Invasive Alien Species on Islands

Invasive alien species are the major threat to islands by most metrics, and two open access papers published this week highlight this threat in different ways. In Nature Ecology and Evolution Wayne Dawson and colleagues identify global hotspots of alien species richness, and find islands and coastal continental areas are most strongly invaded. They also determine taxonomic group pairings which occur disproportionately often, such as birds with mammals, or vascular plants with spiders. New Zealand is identified as a particular hotspot for all possible combinations of taxonomic group pairings.

Hotspot and coldspot regions for cross-taxon established alien species richness (Source: Nature Ecology & Evolution)

Meanwhile, myself and colleagues from Island Conservation and the IUCN Invasive Species Specialist Group review invasive alien species on islands in Environmental Conservation. Analysing the distribution of invasive alien species on 33 small island developing states we found most invasive alien species are only on a few islands. However, we identify the 15 most widespread invasive alien species on islands. Most of these invasive alien species are plants, and outside of the tropical SIDS they are also widespread on other islands such as New Zealand. We also review the diverse impacts invasive alien species have on islands, and their interactions with other global change threats.

Leucaena leucocephalaWhite leadtreeTreeCentral America
Casuarina equisetifoliaIronwoodTreeSE Asia to Australia
Paratrechina longicornisLonghorn crazy antAntTropical Africa
Rattus rattusBlack ratRodentIndia to SE Asia
Adenanthera pavoninaRed bead treeTreeIndia to S China
Psidium guajavaCommon guavaTreeCentral America
Gliricidia sepiumQuick stickTreeCentral America
Kalanchoe pinnataAir plantHerbMadagascar
Tapinoma melanocephalumGhost antAntTropical Africa and Asia
Culex quinquefasciatusSouthern house mosquitoMosquitoTropical Americas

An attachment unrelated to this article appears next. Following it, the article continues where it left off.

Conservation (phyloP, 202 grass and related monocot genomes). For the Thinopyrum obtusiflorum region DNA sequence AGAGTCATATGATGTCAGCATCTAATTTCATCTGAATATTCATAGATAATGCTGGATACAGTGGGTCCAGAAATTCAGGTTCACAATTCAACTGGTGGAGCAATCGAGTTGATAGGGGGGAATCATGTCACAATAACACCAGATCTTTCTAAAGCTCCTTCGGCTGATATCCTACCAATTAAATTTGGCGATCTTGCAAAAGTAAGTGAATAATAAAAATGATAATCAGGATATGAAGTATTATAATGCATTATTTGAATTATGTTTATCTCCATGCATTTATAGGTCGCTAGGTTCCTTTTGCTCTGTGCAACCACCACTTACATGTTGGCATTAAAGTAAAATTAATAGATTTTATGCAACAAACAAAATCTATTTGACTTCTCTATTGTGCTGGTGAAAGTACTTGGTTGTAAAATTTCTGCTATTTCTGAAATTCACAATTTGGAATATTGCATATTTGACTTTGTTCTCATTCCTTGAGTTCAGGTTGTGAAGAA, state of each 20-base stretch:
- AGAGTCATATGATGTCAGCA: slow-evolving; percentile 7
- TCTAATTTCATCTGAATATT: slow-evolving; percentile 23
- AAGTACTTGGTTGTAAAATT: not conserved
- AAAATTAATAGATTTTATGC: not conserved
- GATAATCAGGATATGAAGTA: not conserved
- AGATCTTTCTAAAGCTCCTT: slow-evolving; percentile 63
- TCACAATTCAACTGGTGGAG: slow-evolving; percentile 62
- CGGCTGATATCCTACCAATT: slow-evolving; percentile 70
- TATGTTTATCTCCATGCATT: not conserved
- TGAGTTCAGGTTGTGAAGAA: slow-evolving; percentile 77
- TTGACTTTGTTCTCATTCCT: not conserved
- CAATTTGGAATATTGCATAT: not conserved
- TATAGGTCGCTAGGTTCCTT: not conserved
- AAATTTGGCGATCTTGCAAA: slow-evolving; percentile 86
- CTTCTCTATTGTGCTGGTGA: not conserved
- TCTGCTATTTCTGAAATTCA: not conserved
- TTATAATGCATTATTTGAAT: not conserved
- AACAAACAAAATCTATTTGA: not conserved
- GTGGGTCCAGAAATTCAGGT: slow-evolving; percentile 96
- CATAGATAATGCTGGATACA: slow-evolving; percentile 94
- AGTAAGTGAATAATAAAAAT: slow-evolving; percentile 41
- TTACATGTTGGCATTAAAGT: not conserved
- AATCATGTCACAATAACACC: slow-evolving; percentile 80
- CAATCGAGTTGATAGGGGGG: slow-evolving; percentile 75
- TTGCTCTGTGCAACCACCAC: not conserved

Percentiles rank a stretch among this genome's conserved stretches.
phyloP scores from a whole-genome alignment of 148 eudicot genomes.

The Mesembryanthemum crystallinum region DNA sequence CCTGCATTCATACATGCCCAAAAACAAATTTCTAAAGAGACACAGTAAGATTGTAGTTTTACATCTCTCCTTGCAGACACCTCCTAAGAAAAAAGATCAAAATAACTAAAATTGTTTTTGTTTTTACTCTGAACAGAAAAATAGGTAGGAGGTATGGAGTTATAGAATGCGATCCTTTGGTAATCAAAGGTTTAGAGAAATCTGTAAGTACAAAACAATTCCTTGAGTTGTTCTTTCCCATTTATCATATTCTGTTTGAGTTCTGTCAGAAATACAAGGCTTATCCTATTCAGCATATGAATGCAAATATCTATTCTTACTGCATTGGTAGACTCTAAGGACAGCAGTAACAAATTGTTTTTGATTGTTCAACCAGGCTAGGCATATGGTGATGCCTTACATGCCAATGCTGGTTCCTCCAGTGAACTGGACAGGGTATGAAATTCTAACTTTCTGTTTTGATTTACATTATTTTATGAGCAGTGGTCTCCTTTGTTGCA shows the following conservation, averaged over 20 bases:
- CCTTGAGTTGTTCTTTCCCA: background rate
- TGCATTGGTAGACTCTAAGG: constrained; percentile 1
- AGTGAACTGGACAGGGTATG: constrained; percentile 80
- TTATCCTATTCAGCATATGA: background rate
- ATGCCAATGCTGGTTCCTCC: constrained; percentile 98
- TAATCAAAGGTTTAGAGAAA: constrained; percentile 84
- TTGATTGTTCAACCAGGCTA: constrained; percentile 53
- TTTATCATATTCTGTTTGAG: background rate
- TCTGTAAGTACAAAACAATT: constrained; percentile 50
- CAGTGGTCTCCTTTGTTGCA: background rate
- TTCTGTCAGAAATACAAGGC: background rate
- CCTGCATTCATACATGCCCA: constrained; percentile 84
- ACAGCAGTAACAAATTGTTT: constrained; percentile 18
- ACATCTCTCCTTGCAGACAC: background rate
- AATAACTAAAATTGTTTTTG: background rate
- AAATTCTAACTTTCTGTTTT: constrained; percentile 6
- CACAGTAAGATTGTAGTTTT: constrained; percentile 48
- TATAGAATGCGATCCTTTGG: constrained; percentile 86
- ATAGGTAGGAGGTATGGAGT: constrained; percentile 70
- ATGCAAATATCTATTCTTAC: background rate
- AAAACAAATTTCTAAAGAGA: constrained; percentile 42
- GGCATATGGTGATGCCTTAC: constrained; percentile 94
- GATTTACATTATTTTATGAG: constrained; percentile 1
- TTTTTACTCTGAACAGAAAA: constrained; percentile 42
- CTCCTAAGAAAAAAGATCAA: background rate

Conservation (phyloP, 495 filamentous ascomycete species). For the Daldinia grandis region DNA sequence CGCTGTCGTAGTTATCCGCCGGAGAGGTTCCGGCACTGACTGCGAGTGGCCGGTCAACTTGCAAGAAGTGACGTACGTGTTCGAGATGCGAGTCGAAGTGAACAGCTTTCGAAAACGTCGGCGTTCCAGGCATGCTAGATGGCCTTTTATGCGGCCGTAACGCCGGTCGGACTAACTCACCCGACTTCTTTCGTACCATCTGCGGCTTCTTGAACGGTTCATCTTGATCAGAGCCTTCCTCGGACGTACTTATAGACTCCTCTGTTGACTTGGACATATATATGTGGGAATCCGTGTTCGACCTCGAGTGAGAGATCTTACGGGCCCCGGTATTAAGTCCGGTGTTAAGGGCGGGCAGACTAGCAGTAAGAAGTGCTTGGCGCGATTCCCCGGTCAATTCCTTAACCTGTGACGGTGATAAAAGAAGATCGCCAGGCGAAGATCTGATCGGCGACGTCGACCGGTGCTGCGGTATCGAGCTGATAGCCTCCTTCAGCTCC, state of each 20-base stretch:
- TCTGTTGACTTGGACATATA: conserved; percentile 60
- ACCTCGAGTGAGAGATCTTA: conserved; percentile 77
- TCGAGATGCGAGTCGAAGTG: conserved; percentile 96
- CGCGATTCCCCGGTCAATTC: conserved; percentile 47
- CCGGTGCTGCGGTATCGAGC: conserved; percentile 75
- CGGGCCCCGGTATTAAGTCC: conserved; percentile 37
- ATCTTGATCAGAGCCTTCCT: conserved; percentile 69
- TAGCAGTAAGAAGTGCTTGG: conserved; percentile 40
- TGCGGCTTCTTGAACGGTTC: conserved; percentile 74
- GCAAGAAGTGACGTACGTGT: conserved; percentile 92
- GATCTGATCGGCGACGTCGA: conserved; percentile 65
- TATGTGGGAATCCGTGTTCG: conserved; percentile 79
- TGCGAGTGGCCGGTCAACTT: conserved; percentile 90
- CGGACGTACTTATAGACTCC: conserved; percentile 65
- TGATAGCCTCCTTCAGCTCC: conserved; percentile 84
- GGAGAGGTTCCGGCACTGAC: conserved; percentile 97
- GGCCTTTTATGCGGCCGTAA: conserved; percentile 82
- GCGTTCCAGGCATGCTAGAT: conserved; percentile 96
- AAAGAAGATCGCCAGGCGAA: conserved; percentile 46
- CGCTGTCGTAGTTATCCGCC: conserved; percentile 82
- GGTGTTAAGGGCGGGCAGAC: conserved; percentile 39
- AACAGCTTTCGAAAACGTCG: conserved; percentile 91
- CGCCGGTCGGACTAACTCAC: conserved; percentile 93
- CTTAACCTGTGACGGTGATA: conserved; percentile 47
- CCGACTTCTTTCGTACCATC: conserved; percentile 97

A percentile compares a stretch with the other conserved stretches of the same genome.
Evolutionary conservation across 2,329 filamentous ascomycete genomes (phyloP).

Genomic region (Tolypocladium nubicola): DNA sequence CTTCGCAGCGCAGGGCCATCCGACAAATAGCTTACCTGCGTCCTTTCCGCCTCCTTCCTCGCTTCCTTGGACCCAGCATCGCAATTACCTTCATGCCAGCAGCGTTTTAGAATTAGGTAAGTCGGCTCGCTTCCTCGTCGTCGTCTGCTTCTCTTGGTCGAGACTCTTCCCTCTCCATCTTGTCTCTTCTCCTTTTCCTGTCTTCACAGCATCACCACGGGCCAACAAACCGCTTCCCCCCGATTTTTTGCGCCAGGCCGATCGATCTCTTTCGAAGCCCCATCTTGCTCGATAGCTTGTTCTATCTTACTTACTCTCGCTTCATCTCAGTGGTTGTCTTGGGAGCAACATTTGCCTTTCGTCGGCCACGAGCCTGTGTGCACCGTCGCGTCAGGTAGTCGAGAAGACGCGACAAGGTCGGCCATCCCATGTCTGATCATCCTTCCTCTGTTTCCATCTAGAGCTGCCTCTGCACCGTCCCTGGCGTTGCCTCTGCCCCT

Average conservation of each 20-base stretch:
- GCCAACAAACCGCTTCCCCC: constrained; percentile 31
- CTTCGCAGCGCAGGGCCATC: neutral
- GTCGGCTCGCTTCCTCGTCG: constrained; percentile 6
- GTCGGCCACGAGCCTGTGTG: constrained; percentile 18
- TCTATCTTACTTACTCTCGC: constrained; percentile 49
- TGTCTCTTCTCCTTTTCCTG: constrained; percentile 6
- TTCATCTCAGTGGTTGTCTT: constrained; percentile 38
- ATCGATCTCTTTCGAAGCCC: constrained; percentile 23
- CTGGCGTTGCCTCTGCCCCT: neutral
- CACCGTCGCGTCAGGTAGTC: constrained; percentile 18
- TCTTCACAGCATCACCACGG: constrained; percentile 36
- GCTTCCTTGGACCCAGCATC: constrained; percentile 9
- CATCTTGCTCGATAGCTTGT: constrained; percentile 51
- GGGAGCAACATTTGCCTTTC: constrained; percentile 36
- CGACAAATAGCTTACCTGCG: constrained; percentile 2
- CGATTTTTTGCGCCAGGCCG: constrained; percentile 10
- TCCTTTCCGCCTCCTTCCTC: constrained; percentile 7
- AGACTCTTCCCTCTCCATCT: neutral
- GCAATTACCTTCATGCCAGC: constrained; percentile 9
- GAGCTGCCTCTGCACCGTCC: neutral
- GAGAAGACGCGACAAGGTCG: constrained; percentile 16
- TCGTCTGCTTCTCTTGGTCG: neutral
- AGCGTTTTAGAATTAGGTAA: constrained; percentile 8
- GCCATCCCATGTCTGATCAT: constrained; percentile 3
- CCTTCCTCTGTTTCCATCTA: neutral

Cyanthillium cinereumLittle ironweedHerbTropical Africa and Asia
Jatropha curcasBarbados nutShrubCentral America
Mus musculusHouse mouseRodentCentral Asia
Oreochromis mossambicusTilapiaFishSouthern Africa
Portulaca oleraceaPurslaneHerbAfrica and Asia

Both studies highlight the factors which correlate with higher invasive and alien species richness on islands, namely gross domestic product (wealth), population size and density, and island area and coastline. Both studies also emphasise the important role biosecurity must play in slowing the rate of introductions, and eradications must play redressing the impacts of invasive alien species on islands.

Biosecurity for intercepting invasive alien species on islands
Biosecurity for intercepting invasive alien species on islands (Source: Environmental Conservation)

All these topics will be covered in depth at the Island Invasives conference being held in July 2017 in Scotland.

Read All Posts by James Russell


Meet the Author
Conservation biologist Dr. James Russell works throughout the world on remote islands and other sites to provide conservation solutions by applying a combination of scientific methods. Follow James on National Geographic voices for regular updates on his own work or other exciting developments in island conservation.